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Thompson vs. Kay M1?

Discussion in 'Basses [DB]' started by rjz, Apr 30, 2010.


  1. I have a Thompson on order from String Emporium, but it's still on the slow boat from China. Today a 1962 Kay M1 popped up on the local Craigslist, at an asking price of $2000. I haven't contacted the seller yet to ask questions, but presuming that the Kay's in good shape, which would be the better choice, in your humble opinions?

    Thanks,
    Ron
     
  2. And no fair scooping me on the Kay, 'kay?
     
  3. rusag2

    rusag2

    Oct 22, 2009
    Los Angeles
    All other things being equal....whichever bass sounds and plays the best.


    Course, the Kay will have more MoJo and probably a better resale....but that's only "probably." Also, in the near term (say 5 or 10 years) the kay will have more repari costs.


    But, like I said...."all other things being equal"....
     
  4. fdeck

    fdeck Supporting Member Commercial User

    Mar 20, 2004
    Madison WI
    HPF Technology LLC
    I've got a Kay from the same year, though it is in considerably worse cosmetic shape. I've never played a Thompson, but I have played a couple of new Shen plywood models during my recent bass shopping anabasis. The newer basses sound just as good as my Kay.

    The Kay design had some odd characteristics. It has a fairly skinny neck, low overstand, and a low bridge. A lot of people say that a thicker neck is actually more comfortable to play due to enforcing a better hand shape. And a bass with more neck projection would be easier to get around in the upper registers, as well as providing better clearance for the bow.

    The Kay also has some interesting mechanical issues. The neck is dovetailed into the neck block, rather than the more conventional straight mortise. I don't know if it's related or not, but my Kay, and others that I have seen, have required repairs to the neck joint and / or neck block. In addition, my Kay had a detached bass bar. There's a thread right now in "setup and repair" about Kay bass bars.

    So I would say that at a bare minimum, you have to bring along a mirror and bright light to inspect the inside of the bass for the intactness of the bass bar, and make sure the neck is on there good and tight. Also, play it up and down every string to make sure that there are no buzzes that might indicate the need to have the fingerboard re-dressed. All of these things can be fixed, but you should read some recent threads about the anguish of getting an inexpensive bass and then discovering that it needs expensive repairs.

    I don't mean to frighten you, as this is standard advice for checking out any bass. On the other hand, after getting my Kay into playable condition, it has served me for almost three decades.
     
  5. So it might cost ya to set up the Kay.... as opposed to a set up Thompson...
    You decide....
     
  6. Thanks for the advice. I went and checked it out, and it seems like it's in pretty good shape. This owner says he's had it for 28 years, and that he hasn't done anything to it, not even changed the strings. Which might account for the underwhelming projection--probably it would be fine after a good setup.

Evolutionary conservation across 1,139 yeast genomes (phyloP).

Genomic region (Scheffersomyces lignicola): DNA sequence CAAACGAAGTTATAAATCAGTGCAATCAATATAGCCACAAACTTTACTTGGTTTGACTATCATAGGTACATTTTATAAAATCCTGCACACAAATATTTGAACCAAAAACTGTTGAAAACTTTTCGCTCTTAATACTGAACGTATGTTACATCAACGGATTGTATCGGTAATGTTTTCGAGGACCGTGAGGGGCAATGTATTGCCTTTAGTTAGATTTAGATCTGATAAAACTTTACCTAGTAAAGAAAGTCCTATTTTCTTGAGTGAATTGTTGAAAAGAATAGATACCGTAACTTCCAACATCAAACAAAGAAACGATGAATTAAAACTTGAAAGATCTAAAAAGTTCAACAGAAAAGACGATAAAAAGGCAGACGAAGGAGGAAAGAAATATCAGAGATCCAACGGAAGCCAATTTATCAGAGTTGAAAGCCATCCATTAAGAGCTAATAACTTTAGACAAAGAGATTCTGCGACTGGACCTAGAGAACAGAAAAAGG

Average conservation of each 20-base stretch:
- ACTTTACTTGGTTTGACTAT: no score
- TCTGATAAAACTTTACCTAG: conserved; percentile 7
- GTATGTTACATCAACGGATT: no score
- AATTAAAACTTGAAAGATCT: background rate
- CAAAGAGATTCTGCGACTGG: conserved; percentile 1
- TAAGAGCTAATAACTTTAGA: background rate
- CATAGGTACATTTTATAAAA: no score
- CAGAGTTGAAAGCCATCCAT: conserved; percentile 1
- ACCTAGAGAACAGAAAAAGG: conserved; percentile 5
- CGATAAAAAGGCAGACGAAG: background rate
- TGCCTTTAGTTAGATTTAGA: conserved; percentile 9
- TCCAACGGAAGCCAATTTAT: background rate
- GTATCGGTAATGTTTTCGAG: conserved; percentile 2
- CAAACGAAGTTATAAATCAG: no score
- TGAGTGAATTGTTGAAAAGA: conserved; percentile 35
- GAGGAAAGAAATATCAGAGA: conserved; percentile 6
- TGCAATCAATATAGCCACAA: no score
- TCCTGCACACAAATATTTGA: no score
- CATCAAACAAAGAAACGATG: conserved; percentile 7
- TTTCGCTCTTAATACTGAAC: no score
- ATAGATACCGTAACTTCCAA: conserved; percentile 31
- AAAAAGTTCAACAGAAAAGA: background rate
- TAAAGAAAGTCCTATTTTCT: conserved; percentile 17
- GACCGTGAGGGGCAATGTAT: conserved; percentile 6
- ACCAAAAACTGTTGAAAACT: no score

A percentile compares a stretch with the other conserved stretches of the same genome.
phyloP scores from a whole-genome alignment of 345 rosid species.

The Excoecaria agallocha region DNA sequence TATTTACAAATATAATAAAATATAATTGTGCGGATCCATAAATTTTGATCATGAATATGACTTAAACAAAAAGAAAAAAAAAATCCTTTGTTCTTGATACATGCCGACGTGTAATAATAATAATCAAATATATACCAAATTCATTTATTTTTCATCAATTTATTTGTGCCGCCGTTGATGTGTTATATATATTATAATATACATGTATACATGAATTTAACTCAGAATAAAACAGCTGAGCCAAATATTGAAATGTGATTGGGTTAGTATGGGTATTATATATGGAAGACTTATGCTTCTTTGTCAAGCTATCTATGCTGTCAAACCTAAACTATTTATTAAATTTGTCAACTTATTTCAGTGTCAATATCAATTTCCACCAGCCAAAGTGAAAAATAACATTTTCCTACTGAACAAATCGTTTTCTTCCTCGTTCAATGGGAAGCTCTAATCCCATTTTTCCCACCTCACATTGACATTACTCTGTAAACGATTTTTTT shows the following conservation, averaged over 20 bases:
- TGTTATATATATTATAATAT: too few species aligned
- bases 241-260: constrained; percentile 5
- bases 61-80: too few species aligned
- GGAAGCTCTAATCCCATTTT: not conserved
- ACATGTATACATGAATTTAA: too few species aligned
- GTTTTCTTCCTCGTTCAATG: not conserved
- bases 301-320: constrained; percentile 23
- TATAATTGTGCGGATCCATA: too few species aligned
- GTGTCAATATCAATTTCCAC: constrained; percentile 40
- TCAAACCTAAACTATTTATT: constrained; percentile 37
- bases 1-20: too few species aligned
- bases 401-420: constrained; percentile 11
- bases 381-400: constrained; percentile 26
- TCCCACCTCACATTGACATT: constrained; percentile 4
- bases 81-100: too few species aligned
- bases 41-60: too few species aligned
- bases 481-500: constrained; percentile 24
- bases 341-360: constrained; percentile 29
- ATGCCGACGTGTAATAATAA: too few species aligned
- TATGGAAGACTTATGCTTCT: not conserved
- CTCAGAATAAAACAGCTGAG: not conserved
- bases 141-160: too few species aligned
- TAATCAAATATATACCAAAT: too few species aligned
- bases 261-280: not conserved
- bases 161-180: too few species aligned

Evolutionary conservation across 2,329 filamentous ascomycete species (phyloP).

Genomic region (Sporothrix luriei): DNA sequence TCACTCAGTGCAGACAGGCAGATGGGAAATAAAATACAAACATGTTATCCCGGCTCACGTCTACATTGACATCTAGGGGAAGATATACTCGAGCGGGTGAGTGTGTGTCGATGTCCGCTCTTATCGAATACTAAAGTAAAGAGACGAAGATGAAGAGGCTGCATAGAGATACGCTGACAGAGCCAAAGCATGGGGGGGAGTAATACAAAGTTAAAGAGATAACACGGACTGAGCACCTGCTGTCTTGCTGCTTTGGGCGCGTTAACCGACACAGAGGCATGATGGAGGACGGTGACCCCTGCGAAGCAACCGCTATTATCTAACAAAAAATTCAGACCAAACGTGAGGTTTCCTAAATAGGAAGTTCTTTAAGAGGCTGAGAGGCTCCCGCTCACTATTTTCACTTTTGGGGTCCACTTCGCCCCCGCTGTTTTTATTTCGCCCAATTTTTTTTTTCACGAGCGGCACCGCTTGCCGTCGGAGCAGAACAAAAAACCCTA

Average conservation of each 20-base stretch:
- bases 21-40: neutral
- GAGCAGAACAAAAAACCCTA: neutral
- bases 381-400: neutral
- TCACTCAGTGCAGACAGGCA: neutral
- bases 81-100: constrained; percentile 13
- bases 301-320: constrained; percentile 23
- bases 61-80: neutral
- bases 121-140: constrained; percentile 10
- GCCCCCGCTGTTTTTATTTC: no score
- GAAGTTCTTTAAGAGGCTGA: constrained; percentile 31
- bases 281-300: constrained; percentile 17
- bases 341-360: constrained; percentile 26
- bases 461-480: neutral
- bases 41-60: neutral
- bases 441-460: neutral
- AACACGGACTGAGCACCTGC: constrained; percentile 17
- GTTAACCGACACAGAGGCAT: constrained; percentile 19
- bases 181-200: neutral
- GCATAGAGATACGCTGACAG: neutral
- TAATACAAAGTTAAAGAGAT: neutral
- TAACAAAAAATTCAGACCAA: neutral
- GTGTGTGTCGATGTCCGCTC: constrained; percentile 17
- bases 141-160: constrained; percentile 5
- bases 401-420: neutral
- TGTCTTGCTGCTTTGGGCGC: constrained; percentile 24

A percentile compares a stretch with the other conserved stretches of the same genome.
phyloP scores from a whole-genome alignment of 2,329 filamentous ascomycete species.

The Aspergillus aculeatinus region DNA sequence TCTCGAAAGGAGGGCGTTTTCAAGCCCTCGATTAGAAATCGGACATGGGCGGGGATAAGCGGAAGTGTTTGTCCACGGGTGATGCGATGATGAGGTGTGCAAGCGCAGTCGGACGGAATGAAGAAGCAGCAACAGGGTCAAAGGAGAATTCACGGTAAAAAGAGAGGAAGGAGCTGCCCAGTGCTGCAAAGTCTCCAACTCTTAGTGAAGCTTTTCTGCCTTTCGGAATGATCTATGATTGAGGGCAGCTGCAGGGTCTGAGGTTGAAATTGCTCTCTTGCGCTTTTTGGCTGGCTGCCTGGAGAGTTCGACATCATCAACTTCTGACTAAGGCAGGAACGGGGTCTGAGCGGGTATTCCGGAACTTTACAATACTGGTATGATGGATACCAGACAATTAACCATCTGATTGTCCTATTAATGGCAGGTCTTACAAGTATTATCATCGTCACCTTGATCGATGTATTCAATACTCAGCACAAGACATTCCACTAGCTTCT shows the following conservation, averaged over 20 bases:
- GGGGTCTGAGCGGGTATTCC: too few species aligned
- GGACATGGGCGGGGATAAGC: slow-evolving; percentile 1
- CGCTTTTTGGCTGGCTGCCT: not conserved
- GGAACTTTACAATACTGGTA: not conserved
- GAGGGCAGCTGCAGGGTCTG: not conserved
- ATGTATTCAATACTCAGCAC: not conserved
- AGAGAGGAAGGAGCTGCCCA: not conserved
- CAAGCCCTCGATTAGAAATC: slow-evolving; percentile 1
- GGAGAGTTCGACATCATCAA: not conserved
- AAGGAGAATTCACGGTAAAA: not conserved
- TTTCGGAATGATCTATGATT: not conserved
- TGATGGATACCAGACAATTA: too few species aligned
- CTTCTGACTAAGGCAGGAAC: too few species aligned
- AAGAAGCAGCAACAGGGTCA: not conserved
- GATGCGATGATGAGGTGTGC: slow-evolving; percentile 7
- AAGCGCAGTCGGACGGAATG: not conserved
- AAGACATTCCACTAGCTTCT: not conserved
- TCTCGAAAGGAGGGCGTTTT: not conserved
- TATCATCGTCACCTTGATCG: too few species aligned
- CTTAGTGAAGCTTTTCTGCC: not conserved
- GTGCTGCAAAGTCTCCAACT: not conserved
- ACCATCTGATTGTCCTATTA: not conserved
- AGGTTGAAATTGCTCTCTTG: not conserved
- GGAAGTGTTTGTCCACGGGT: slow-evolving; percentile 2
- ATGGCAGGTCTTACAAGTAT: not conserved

I see what you mean about the skinny neck. I'm sure I would get used to it, but it did feel strange.

    If it didn't already cost more than what the Thompson will be with a setup and accessories, I'd be very tempted.
     
  7. drurb

    drurb Oracle, Ancient Order of Rass Hattur; Mem. #1, EPC

    Apr 17, 2004
    IMO, IMO, FWIW, my $0.02, you don't want to get used to that skinny neck. For many players, it inhibits formation of the left-hand "claw" and can lead to large amounts of left-hand fatigue.
     
  8. BassGreaser

    BassGreaser

    Aug 22, 2002
    Austin, TX
    why not look at a Strunal I've had my hybrid 5/20 for five years and it's still doing great with no issues
     
  9. MIKMAN

    MIKMAN

    Mar 4, 2008
    Larisa, Greece
    The new generation of Strunals are good instruments. They have been improved in many aspects, with more resonant and better graduated top plates, very good ebony fingerboards and ergonomically designed necks. The best hybrid is the newly designed 5/27 model, which features new Tineo laminate ribs and back.All Strunals though need a thorough set up, which can make each particular instrument to deliver its full potential.
    I'll have one of them in my bench after some days since a fellow double bassist ordered it directly from Strunal and kindly asked me to lay hands on.I'll send you pictures, details and my personal review.
    Mike
     
  10. brother21

    brother21

    Dec 26, 2008
    Anaheim
    Don't forget your new Thompson might need to be set-up too? Factory basses aren't perfect, as said before the Kay will cost more in maintenance, 2000 bucks for a Kay is way much in price.
     
  11. Steve of String Emporium does the setup himself, so that'll be taken care of.
     
  12. Setup -I brought this up in the purchasing process and was told that the bass would be set-up to my liking prior to shipment. Indeed I was satisfied but not being very experienced I was interested what a more seasoned bassist might think. I took my Thompson to rehearsal on Monday and the first bass said my bass was very easy to play and he complemented the set up. Which one do you have on order?
     
  13. That's good to hear. I'd read other positive testimonials on here, which I hate to mention lest I stir up that hornets' nest again.

    I've ordered the basic laminated Thompson in blond. I'll be using it outdoors in summer, so I figure a hybrid would be a bad idea.
     

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